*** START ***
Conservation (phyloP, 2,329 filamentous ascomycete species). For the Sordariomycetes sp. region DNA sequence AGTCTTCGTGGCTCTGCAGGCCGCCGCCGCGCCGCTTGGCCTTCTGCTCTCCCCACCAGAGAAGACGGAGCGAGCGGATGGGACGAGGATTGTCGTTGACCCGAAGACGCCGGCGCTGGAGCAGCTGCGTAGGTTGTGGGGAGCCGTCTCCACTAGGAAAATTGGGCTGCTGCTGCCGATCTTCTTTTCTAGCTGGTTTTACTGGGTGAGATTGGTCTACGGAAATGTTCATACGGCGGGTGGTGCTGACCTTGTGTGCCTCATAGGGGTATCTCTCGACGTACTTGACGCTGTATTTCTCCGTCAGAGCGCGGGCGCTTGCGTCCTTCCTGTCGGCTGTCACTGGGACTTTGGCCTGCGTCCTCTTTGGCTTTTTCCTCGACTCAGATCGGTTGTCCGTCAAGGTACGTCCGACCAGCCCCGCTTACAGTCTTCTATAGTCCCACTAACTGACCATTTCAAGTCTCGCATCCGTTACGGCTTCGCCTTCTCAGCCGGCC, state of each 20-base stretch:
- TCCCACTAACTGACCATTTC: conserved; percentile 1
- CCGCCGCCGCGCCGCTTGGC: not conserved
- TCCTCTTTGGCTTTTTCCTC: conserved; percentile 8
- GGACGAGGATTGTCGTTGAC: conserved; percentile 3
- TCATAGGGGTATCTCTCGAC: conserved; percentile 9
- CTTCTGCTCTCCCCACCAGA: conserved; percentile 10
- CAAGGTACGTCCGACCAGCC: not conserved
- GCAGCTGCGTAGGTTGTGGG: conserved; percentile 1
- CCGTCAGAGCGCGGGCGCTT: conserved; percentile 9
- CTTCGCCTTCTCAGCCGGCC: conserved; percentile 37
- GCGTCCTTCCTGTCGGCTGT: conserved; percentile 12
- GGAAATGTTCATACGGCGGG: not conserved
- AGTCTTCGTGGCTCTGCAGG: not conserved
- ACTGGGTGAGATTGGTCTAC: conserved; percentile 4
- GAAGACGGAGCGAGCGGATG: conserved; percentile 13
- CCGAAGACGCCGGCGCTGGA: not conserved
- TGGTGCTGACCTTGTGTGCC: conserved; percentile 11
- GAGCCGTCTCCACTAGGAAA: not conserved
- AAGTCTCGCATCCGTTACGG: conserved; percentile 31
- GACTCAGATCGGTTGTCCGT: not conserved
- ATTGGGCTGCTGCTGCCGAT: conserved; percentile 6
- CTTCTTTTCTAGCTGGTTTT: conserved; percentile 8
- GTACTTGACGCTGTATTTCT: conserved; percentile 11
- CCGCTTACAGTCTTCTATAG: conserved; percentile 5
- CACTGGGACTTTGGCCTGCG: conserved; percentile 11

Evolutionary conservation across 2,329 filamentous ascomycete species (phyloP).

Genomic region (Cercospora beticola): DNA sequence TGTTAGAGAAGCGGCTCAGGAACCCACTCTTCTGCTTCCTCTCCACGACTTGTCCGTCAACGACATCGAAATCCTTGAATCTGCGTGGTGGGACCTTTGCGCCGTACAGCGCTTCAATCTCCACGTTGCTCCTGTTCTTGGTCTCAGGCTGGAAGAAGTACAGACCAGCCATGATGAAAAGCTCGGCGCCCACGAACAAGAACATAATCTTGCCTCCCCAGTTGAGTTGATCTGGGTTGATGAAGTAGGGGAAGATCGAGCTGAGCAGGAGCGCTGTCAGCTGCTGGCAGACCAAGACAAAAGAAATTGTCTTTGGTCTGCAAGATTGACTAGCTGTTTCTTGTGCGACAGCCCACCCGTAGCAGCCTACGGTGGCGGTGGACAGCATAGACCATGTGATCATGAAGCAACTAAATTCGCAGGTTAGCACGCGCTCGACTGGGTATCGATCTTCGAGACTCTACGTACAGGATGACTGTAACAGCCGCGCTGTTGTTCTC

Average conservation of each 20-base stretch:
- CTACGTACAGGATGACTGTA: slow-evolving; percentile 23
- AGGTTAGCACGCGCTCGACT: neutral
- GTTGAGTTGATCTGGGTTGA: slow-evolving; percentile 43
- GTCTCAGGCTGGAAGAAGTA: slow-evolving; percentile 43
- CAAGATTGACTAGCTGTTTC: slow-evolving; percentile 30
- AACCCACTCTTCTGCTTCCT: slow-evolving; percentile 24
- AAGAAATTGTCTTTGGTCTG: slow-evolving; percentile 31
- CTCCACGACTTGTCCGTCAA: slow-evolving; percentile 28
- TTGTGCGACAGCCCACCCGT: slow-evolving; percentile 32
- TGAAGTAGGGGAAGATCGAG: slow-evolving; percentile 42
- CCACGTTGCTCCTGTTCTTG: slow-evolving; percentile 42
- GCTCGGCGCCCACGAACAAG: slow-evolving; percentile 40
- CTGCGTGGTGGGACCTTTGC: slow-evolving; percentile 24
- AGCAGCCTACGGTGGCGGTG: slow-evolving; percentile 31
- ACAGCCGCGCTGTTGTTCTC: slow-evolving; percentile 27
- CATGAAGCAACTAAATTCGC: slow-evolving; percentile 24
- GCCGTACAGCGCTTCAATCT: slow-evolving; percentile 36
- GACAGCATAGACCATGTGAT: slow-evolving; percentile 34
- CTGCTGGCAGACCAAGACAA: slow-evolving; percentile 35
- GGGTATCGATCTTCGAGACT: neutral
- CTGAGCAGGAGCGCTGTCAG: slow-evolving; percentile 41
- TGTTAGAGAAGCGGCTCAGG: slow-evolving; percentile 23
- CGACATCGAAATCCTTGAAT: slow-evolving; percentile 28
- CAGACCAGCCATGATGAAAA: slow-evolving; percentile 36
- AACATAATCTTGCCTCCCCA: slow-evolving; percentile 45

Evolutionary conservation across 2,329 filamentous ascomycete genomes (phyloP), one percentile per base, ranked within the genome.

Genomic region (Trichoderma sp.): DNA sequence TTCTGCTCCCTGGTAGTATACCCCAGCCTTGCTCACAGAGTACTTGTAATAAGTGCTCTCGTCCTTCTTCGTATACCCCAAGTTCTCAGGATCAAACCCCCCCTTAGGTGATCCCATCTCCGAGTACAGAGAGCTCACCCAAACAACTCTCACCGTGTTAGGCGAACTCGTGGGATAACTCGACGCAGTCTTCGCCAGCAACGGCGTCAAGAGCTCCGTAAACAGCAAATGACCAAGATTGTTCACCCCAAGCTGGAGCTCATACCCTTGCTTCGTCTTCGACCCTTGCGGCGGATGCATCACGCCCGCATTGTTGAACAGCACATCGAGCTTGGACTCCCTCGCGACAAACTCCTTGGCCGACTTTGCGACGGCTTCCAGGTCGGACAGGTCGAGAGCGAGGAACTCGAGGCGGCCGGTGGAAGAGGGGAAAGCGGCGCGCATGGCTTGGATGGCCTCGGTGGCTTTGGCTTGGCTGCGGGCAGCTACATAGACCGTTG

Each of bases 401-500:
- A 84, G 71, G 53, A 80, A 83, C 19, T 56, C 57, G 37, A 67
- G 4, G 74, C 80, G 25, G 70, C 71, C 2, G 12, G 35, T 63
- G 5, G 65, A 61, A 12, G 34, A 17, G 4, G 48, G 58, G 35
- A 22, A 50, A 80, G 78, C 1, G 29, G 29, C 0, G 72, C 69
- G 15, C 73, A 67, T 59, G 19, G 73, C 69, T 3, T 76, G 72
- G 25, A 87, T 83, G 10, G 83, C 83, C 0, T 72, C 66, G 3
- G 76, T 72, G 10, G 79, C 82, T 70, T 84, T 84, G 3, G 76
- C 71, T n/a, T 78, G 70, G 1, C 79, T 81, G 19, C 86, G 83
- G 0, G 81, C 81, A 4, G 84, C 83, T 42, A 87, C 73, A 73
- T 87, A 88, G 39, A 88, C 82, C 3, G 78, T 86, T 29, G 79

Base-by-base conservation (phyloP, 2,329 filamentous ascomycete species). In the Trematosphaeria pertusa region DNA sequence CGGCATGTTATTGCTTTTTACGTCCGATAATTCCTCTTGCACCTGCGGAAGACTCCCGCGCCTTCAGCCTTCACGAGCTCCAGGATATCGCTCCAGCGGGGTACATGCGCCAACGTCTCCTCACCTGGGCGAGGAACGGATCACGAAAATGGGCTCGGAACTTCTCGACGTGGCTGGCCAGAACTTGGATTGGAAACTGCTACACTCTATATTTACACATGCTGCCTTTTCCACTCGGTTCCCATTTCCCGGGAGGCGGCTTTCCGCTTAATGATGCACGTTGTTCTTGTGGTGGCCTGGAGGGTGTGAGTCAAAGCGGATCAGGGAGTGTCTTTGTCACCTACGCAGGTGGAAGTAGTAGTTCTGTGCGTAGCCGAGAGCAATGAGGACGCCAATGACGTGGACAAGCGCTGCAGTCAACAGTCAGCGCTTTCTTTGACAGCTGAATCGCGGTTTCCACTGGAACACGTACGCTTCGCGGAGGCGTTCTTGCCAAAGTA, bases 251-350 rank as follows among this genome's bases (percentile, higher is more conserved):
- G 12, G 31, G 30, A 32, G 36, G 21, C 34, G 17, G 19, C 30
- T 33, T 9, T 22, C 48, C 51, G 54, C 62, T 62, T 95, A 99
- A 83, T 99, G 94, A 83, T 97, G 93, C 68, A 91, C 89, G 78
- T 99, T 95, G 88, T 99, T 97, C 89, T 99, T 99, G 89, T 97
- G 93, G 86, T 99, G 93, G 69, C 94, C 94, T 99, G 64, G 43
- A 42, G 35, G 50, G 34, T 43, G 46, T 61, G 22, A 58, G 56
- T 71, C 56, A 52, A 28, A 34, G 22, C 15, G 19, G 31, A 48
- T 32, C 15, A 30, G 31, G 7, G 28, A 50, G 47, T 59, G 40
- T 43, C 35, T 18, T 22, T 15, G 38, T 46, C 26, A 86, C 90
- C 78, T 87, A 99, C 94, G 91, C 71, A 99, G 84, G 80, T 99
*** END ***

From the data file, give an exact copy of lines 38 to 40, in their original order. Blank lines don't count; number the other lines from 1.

- TTGTGCGACAGCCCACCCGT: slow-evolving; percentile 32
- TGAAGTAGGGGAAGATCGAG: slow-evolving; percentile 42
- CCACGTTGCTCCTGTTCTTG: slow-evolving; percentile 42